Pat Robertson, the Christian televangelist, is currently coming under fire for his statement that Haiti’s disaster is the result of the nation making a pact with the devil many years ago, during the time of Napoleon III (!). To critics, this statement is not only deemed inaccurate, but inappropriate. Many of the suffering Haitians have probably never heard of Napoleon I, let alone a third one.

My purpose here is not to bash a brother in Christ, though I do feel his approach is both inaccurate and inappropriate, it is suggest a more appropriate approach.

Some years ago, I heard Dr. Roy Blizzard, a Hebrew roots teacher whom I greatly respect, talk about the central theme of what it means to be a follower of Jesus the Messiah. It is bound up in the Hebrew wordts’daqah – pronounced tsed-aw-kaw. It is usually translated “righteousness” – but in application it means far more than that. For example, many Jewish synagogues have a box at the back of the room with the word ts’daqahwritten on it. It is for almsgiving – charitable donations to help the poor. This usage captures some of the larger meaning of the word. The helpful little book, Everyman’s Talmud, explains the fuller meaning of ts’daqah:“Conspicuous among the features which distinguish the moral life is the eager desire to be as helpful as possible to one’s fellow creatures who stand in need of assistance. Charity, as conceived in the Talmud, falls into two distinct categories. The first is almsgiving, which is designated Tzedakah…It’s proper meaning is ‘righteousness,’” (p, 219).

In Judaism, “…assisting the poor is not an act of grace on the part of the donor, but a duty. By giving alms he is merely performing a deed of justice. All man’s possessions are but a loan from the Creator of the Universe, to whom belong the earth and the fullness thereof, and by his charity he merely secures a more equitable distribution of God’s gifts to mankind,” (ET. P.219). This view is confirmed by many passages of Scripture including Psalm 24:1.

In Matthew 6, Jesus instructs, “…Take heed that ye do not your righteousness before men…When therefore thou doest alms, sound not a trumpet before thee,” (Matthew 6:1ff.). Jesus, speaking Hebrew, not Aramaic or Greek, would have used the word Tzedakah here.

God owns everything, including everything you and I own. A godly person distributes his or her wealth the way Jesus would if he were living an ordinary life among us. In one Talmudic passage, we find this beautiful and compelling thought, “When a beggar stands at your door, the Holy One, blessed be He, stands at his right hand,” (Lev. R. xxxiv.9). Jesus said that whatsoever we do to the least of his brethren we do to him. Study again Matthew 25:35-40 (I wrote recently about Matthew 25 in an earlier edition of this column.).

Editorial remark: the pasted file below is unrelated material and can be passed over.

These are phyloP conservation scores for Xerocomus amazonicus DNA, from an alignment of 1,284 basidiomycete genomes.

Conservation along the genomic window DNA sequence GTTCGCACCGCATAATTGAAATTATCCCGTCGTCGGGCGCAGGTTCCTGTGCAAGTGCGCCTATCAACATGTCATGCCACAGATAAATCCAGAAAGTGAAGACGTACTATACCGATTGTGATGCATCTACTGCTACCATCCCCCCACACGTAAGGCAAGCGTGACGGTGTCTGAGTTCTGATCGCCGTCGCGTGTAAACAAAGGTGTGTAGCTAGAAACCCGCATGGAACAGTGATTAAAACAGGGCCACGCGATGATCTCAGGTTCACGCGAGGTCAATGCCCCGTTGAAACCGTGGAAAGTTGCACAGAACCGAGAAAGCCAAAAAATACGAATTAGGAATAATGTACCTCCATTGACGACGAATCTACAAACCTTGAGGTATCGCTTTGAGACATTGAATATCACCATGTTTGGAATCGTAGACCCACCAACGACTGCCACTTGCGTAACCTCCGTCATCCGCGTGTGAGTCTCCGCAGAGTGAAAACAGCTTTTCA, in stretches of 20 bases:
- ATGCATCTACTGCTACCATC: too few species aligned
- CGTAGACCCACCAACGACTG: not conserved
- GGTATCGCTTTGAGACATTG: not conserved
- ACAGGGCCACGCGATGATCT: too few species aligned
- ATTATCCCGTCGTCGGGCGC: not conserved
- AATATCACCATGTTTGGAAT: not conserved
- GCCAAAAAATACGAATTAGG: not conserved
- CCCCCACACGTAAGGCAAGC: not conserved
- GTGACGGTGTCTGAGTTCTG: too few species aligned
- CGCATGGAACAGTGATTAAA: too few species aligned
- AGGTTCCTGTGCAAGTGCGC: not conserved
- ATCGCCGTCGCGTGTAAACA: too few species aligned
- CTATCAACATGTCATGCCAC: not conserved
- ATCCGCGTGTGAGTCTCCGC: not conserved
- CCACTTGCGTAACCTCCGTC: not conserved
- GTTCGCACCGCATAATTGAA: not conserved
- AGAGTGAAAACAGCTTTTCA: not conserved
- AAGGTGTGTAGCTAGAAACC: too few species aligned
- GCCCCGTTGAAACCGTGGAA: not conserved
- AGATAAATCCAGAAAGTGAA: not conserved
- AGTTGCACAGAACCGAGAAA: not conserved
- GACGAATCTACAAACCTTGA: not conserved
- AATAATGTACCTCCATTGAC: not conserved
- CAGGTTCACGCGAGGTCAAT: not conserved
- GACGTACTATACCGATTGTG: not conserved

The point is, our duty as Christians is not to sit in judgment of the hapless Haitians. It is small comfort to tell a woman who has just lost all five of her children that it was because her ancestors made a pact with the devil. She needs love, comfort and empathy. She may also need food and shelter. She needs compassion.

Tzedakah is about meeting people at their points of real need. It is the duty of every Christian and every Jew. It is about giving them a fish, not a stone, when they need food. It is about sharing our blessings with those in need. The needs of the world today are simply overwhelming. Just about anything any of us could do would be a widow’s mite-sized contribution – a mere drop in the bucket of need. But even widows were expected to contribute that mite. We are all expected to give alms, no matter how poor we are. “He that oppresseth the poor reproaches his Maker; but that honoureth him hath mercy on the poor,” (Proverbs 14:31). God is honored by our contributions to the needy, no matter how small those contributions may be.

Haiti is but one needy part of a suffering world. Any Christian, anywhere, has his work cut out for him. In the greater Los Angeles area, for example, there are some 90,000 homeless people – some of them mothers with small children. We need to do what can for those hapless folks. As Jesus said, “The poor you always have with you.” The need is ongoing and it’s everywhere. Haiti is the current flashpoint. The United States, as usual, is doing the bulk of the work in helping the victims of the massive quake. The much-bashed US Military is in the forefront of the effort. How much help would Haiti be getting without the United States?

If you can find a charity that has integrity, by all means support the people of Haiti through it. But don’t neglect the ongoing needs of the people in your immediate family, church, neighborhood, community, town or city. As we learn from the Talmud, “Charity is equal to all the other precepts put together,” (B.B. 9a).